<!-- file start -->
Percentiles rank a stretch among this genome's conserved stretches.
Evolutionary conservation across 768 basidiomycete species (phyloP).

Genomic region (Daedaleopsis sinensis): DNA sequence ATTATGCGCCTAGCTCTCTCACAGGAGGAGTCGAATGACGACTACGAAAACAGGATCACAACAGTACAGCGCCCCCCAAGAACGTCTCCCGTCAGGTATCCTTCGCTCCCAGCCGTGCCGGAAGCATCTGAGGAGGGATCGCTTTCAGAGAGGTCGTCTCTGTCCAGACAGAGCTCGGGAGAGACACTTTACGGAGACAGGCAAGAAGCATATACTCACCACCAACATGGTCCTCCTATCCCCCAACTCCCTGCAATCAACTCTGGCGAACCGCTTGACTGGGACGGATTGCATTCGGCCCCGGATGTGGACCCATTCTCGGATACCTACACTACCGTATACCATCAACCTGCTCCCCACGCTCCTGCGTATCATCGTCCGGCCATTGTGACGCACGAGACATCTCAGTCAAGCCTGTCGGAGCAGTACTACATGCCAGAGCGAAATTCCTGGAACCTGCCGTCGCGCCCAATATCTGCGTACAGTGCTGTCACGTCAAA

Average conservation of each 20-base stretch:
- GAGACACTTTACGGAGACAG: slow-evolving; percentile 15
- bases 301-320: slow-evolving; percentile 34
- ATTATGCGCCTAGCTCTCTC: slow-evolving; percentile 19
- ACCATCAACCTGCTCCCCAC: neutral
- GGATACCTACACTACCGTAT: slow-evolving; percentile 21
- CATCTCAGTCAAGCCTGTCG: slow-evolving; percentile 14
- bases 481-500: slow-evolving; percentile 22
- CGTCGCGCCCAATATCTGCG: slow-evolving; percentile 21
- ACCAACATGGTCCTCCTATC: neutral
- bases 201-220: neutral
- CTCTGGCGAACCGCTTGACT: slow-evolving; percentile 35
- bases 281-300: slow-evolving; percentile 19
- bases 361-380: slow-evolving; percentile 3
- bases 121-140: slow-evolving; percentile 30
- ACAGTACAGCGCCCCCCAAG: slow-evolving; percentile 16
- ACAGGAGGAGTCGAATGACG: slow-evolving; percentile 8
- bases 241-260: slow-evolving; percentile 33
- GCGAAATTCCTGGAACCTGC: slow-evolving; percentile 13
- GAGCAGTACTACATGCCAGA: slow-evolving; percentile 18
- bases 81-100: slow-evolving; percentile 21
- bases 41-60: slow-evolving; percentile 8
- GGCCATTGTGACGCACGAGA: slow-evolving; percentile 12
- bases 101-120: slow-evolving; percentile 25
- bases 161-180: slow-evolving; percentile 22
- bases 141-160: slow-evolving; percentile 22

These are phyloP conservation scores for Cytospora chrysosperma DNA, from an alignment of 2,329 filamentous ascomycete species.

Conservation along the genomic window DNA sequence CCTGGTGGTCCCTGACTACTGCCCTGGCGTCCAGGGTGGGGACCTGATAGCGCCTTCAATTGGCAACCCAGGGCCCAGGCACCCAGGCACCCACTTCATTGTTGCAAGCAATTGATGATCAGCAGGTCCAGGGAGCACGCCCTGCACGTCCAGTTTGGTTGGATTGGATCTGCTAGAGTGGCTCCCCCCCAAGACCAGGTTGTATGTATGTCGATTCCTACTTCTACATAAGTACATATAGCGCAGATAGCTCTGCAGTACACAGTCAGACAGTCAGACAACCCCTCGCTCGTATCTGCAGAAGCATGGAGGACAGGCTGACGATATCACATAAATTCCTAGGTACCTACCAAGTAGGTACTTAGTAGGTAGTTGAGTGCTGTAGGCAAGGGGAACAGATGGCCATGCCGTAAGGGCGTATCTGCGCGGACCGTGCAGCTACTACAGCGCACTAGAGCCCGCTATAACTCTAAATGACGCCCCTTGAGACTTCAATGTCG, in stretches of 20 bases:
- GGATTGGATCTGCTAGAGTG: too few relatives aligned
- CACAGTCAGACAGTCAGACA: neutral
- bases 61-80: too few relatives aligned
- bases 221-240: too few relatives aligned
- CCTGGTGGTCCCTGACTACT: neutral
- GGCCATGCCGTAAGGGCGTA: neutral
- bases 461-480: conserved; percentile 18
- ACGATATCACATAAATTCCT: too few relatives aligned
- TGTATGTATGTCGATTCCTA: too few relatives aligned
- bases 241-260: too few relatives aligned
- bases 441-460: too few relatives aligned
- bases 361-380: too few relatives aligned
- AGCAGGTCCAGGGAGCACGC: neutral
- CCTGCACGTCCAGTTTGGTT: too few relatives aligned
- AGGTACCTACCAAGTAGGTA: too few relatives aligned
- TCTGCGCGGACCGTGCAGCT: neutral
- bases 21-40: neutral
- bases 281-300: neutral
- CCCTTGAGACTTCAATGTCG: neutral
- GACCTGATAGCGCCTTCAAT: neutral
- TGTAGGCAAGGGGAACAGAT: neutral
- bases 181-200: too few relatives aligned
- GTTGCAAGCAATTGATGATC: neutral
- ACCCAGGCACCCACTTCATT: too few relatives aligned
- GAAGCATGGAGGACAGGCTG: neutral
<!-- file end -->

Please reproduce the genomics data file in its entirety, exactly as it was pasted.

Percentiles rank a stretch among this genome's conserved stretches.
Evolutionary conservation across 768 basidiomycete species (phyloP).

Genomic region (Daedaleopsis sinensis): DNA sequence ATTATGCGCCTAGCTCTCTCACAGGAGGAGTCGAATGACGACTACGAAAACAGGATCACAACAGTACAGCGCCCCCCAAGAACGTCTCCCGTCAGGTATCCTTCGCTCCCAGCCGTGCCGGAAGCATCTGAGGAGGGATCGCTTTCAGAGAGGTCGTCTCTGTCCAGACAGAGCTCGGGAGAGACACTTTACGGAGACAGGCAAGAAGCATATACTCACCACCAACATGGTCCTCCTATCCCCCAACTCCCTGCAATCAACTCTGGCGAACCGCTTGACTGGGACGGATTGCATTCGGCCCCGGATGTGGACCCATTCTCGGATACCTACACTACCGTATACCATCAACCTGCTCCCCACGCTCCTGCGTATCATCGTCCGGCCATTGTGACGCACGAGACATCTCAGTCAAGCCTGTCGGAGCAGTACTACATGCCAGAGCGAAATTCCTGGAACCTGCCGTCGCGCCCAATATCTGCGTACAGTGCTGTCACGTCAAA

Average conservation of each 20-base stretch:
- GAGACACTTTACGGAGACAG: slow-evolving; percentile 15
- bases 301-320: slow-evolving; percentile 34
- ATTATGCGCCTAGCTCTCTC: slow-evolving; percentile 19
- ACCATCAACCTGCTCCCCAC: neutral
- GGATACCTACACTACCGTAT: slow-evolving; percentile 21
- CATCTCAGTCAAGCCTGTCG: slow-evolving; percentile 14
- bases 481-500: slow-evolving; percentile 22
- CGTCGCGCCCAATATCTGCG: slow-evolving; percentile 21
- ACCAACATGGTCCTCCTATC: neutral
- bases 201-220: neutral
- CTCTGGCGAACCGCTTGACT: slow-evolving; percentile 35
- bases 281-300: slow-evolving; percentile 19
- bases 361-380: slow-evolving; percentile 3
- bases 121-140: slow-evolving; percentile 30
- ACAGTACAGCGCCCCCCAAG: slow-evolving; percentile 16
- ACAGGAGGAGTCGAATGACG: slow-evolving; percentile 8
- bases 241-260: slow-evolving; percentile 33
- GCGAAATTCCTGGAACCTGC: slow-evolving; percentile 13
- GAGCAGTACTACATGCCAGA: slow-evolving; percentile 18
- bases 81-100: slow-evolving; percentile 21
- bases 41-60: slow-evolving; percentile 8
- GGCCATTGTGACGCACGAGA: slow-evolving; percentile 12
- bases 101-120: slow-evolving; percentile 25
- bases 161-180: slow-evolving; percentile 22
- bases 141-160: slow-evolving; percentile 22

These are phyloP conservation scores for Cytospora chrysosperma DNA, from an alignment of 2,329 filamentous ascomycete species.

Conservation along the genomic window DNA sequence CCTGGTGGTCCCTGACTACTGCCCTGGCGTCCAGGGTGGGGACCTGATAGCGCCTTCAATTGGCAACCCAGGGCCCAGGCACCCAGGCACCCACTTCATTGTTGCAAGCAATTGATGATCAGCAGGTCCAGGGAGCACGCCCTGCACGTCCAGTTTGGTTGGATTGGATCTGCTAGAGTGGCTCCCCCCCAAGACCAGGTTGTATGTATGTCGATTCCTACTTCTACATAAGTACATATAGCGCAGATAGCTCTGCAGTACACAGTCAGACAGTCAGACAACCCCTCGCTCGTATCTGCAGAAGCATGGAGGACAGGCTGACGATATCACATAAATTCCTAGGTACCTACCAAGTAGGTACTTAGTAGGTAGTTGAGTGCTGTAGGCAAGGGGAACAGATGGCCATGCCGTAAGGGCGTATCTGCGCGGACCGTGCAGCTACTACAGCGCACTAGAGCCCGCTATAACTCTAAATGACGCCCCTTGAGACTTCAATGTCG, in stretches of 20 bases:
- GGATTGGATCTGCTAGAGTG: too few relatives aligned
- CACAGTCAGACAGTCAGACA: neutral
- bases 61-80: too few relatives aligned
- bases 221-240: too few relatives aligned
- CCTGGTGGTCCCTGACTACT: neutral
- GGCCATGCCGTAAGGGCGTA: neutral
- bases 461-480: conserved; percentile 18
- ACGATATCACATAAATTCCT: too few relatives aligned
- TGTATGTATGTCGATTCCTA: too few relatives aligned
- bases 241-260: too few relatives aligned
- bases 441-460: too few relatives aligned
- bases 361-380: too few relatives aligned
- AGCAGGTCCAGGGAGCACGC: neutral
- CCTGCACGTCCAGTTTGGTT: too few relatives aligned
- AGGTACCTACCAAGTAGGTA: too few relatives aligned
- TCTGCGCGGACCGTGCAGCT: neutral
- bases 21-40: neutral
- bases 281-300: neutral
- CCCTTGAGACTTCAATGTCG: neutral
- GACCTGATAGCGCCTTCAAT: neutral
- TGTAGGCAAGGGGAACAGAT: neutral
- bases 181-200: too few relatives aligned
- GTTGCAAGCAATTGATGATC: neutral
- ACCCAGGCACCCACTTCATT: too few relatives aligned
- GAAGCATGGAGGACAGGCTG: neutral